The Das Keyboard 4 root Edition includes a long 2-meter braided cable. I like the braided cable that has a softer feel than a more typical plastic cable. Interestingly the Professional model has a more traditional plastic cable that I find inferior to the braided cable. At 2 meters it is longer than most people need, but if put your PC under a desk and have convoluted desk cabling, the added length can come in handy. It is a shame the cable is not detachable, something that is becoming increasingly popular on mechanical keyboards.

A Ruler!

Okay, perhaps not a market differentiator, but interesting none the less. The magnetically detachable Das Keyboard footbar raises the keyboard by4-degrees. Once removed though, it can be used as a 16-inch ruler, with markings on both sides.

Build Quality

The Das Keyboard 4 root Edition features the same high-quality construction you have come to expect from Das Keyboard. It has the same rigid aluminium top plate as the Professional model and includes internal dampening to reduce unwanted noise. There is no echo or hollow sound, even when typing fast and heavy.

Das Keyboard makes some of the most solid mechanical keyboards you can buy and have long held a reputation for their long-lasting designs.

Typing Experience

Genuine Cherry MX Key Switches

Both the Das Keyboard 4 Professional and root Edition offers the choice of Cherry MX Brown or MX Blue key switches. The choice of the switch is down to personal preference, each offering a different feel and sound. Whilst there are other switch types available, for typing the Brown and Blue switches are the most popular. All Cherry MX switches are gold plated and have a 50 million key press lifespan. Gamers typically prefer linear key switches due to their smoother feel, something to consider if gaming is a priority. However, in those cases, I would recommend a mechanical keyboard more aimed at gaming.

  • The Cherry MX Brown switches offer a good balance between tactile response and noise, making it a good all-round choice.
  • The Cherry MX Blue switches offer a more tactile response with a noticeable audible click. Perfect for the typist that prefers a typewriter feel.

Das Keyboard 4 root Edition Side View

Das Keyboard 4 root Edition Side View (Source: Das Keyboard)

Note that the key switches are not removable and are soldered directly to the circuit board. Whilst it is rare that you would ever need to replace a switch (I have never had one fail), having the ability to swap out the switches is popular with fans of mechanical keyboards. Popular keyboards such as the Glorious GMMK Tenkeyless keyboard or Keychron K8 Wireless are hot-swappable, allowing you to change the switches out as your needs change. For example, you may start to get into PC gaming and prefer a more linear key switch. Rather than buying a completely new keyboard, a set of inexpensive (USD 30 to 40) can fundamentally change the feel of the keyboard.

N-Key Rollover

The root Edition supports full N-Key Rollover.

N-Key Rollover - Rollover is the ability of a computer keyboard to correctly handle several simultaneous keystrokes. With a full N-Key Rollover (NKRO) keyboard, you can press as many keys as you want and the keyboard will register all of them.

Both gamers and fast typists will benefit from NKRO. Many games require fast and simultaneous keypresses, and missed keys will impact your gameplay. Fast typists will be able to achieve greater accuracy and WPM if the keyboard can register all keypresses. NKRO can be turned off, but I have not had a reason to disable it.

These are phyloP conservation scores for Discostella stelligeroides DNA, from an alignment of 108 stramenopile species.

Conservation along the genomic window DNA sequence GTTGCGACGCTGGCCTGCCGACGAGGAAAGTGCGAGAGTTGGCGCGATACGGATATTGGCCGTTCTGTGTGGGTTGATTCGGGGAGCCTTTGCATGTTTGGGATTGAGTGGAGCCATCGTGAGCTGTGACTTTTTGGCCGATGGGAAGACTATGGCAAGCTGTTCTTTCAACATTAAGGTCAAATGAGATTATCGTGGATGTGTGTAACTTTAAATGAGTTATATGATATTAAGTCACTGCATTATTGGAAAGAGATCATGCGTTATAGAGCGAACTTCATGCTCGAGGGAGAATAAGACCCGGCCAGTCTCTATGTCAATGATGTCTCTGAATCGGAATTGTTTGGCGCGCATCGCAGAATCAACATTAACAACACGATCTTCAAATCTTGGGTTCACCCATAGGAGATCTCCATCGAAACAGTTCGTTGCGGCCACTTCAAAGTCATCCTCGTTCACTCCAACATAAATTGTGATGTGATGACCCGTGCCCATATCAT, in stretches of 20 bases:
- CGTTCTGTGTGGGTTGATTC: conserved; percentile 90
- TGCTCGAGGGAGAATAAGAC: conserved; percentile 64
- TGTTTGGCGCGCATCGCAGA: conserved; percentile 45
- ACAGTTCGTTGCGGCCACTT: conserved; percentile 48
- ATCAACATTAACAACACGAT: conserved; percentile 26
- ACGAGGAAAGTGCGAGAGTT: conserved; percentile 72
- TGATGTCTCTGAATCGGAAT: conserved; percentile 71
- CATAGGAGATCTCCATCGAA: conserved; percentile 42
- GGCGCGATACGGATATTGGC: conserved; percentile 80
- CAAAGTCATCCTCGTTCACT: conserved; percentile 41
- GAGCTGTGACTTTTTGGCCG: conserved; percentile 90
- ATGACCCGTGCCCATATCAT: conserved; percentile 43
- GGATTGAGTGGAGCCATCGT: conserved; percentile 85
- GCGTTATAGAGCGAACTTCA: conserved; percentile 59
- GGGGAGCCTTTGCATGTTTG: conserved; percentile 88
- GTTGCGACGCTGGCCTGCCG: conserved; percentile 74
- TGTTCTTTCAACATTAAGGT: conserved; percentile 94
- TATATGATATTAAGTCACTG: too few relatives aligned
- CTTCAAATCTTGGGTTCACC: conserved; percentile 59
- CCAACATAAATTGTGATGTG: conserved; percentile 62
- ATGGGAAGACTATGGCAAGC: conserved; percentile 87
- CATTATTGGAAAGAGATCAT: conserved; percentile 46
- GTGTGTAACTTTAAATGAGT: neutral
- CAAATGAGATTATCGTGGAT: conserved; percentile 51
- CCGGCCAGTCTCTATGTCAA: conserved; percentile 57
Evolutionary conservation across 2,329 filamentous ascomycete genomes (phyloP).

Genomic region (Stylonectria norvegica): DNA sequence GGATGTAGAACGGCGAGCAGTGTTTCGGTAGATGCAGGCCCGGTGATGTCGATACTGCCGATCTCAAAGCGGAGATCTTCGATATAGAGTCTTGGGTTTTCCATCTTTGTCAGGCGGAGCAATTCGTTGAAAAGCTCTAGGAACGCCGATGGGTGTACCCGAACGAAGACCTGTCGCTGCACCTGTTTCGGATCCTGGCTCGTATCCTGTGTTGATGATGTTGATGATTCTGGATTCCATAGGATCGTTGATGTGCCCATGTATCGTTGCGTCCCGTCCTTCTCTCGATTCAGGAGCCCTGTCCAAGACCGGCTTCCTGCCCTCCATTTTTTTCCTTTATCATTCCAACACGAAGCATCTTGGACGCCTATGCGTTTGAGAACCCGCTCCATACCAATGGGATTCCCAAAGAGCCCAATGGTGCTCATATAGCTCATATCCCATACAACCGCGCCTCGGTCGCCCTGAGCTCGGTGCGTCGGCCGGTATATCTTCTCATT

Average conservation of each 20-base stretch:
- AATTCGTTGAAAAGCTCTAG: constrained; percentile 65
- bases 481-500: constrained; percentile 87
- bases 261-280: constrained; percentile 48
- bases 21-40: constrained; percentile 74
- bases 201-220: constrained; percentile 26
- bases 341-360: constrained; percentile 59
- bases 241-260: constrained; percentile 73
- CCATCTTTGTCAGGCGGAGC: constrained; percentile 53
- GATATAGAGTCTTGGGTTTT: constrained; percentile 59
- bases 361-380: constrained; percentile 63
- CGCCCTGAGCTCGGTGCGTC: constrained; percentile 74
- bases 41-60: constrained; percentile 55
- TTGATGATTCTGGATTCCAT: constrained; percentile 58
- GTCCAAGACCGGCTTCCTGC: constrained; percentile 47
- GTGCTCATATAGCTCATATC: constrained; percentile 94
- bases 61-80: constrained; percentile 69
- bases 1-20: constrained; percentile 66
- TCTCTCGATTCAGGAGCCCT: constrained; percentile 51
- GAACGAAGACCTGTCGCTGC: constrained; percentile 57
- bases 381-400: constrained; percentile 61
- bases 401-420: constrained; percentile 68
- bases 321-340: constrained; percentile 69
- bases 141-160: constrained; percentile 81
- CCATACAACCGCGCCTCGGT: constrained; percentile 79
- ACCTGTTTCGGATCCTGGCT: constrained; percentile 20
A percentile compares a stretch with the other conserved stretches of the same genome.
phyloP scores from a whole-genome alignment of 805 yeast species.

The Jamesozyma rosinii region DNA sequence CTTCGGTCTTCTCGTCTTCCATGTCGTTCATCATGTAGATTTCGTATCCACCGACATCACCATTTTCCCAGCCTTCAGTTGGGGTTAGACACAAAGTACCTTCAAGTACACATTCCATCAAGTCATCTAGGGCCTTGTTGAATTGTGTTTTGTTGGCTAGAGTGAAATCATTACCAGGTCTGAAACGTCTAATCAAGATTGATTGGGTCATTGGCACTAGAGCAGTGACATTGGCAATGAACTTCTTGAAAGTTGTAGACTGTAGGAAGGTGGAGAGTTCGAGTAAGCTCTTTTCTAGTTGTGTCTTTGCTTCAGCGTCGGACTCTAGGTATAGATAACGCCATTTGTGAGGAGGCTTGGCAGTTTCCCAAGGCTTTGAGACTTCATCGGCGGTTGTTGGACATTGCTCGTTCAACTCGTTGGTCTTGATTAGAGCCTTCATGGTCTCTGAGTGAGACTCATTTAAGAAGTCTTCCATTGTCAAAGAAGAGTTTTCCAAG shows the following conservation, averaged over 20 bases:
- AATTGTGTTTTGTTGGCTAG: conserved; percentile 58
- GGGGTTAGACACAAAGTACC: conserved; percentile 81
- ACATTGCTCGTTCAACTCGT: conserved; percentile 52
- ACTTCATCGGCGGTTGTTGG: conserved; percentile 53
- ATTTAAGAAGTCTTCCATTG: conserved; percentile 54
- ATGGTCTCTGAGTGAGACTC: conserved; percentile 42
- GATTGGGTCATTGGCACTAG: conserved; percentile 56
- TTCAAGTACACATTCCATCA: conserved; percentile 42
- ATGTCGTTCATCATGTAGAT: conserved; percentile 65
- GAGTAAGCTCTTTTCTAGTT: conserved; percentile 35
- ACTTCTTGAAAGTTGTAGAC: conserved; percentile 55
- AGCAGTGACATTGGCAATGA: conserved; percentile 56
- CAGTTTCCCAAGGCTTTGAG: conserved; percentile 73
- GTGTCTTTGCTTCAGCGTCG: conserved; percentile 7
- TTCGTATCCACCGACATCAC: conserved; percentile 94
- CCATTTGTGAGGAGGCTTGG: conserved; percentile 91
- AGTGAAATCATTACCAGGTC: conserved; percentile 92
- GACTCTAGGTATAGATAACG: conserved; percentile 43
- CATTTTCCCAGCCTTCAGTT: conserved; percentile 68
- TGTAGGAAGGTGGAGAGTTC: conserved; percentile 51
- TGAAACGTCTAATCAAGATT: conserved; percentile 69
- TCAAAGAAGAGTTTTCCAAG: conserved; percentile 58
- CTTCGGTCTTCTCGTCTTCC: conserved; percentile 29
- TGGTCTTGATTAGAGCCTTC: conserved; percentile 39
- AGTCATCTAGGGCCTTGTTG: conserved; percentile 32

Whilst there are cheaper mechanical keyboards available, the root Edition represents great value for money considering its solid build quality that will give you many years of service.

The lack of a backlight may be a showstopper for some, and I have found that typing at night is less pleasurable than my other backlit keyboards, especially in a dimly lit room.


When choosing a mechanical keyboard you need to consider your intended usage. It is rare to find a keyboard that is great at everything, with most tending to excel in certain areas such as typing or gaming.


General usage considers its use for typing, gaming and both at home and in the office; a general all-round keyboard. These are keyboards that are perfectly acceptable in most situations.

The Das Keyboard 4 root Edition is the near-perfect general keyboard. It looks professional and solid looking and would fit into most environments.


Das Keyboard sponsors the international Ultimate Typing Championship for good reason. They make some of the best mechanical keyboards for typing. The solid and robust design, combined with quality Cherry MX key switches makes them ideal for typists looking to improve their typing accuracy and speed.


To be honest the root Edition is not the best gaming keyboard.

Das Keyboard only offers Cherry MX Brown or Blue key switches rather than the more popular linear switches (such as Cherry MX Red) that are loved by gamers, and the lack of RGB lighting or gaming-specific features means that it looks rather bland next to a typical gaming PC.

If you are looking for a mechanical keyboard predominantly for gaming I would recommend a keyboard designed for gaming. However, if gaming is only a small proportion of its intended use, additional gaming features may not be such a priority, then root Edition may well be good enough.


The root Edition would fit right into any office environment. It looks professional and its build quality would give years of service.


As the root Edition is only available in full size, it is not designed to be a portable or mobile keyboard. If you are looking for a more compact keyboard from Das Keyboard, they do offer the Das Keyboard 4C TKL Tenkeyless. However, I would recommend a battery-powered keyboard, such as those from Keychron, which offer great build quality, a selection of quality key switches and Bluetooth connectivity.


I enjoyed using the Das Keyboard 4 root Edition. It has a solid feel that highlights its exceptional build quality. The Cherry MX Brown switches were a delight to type on and have a satisfying tactile bump. I have become accustomed to a backlit keyboard, especially for late-night typing, so the lack of backlighting was a disappointment.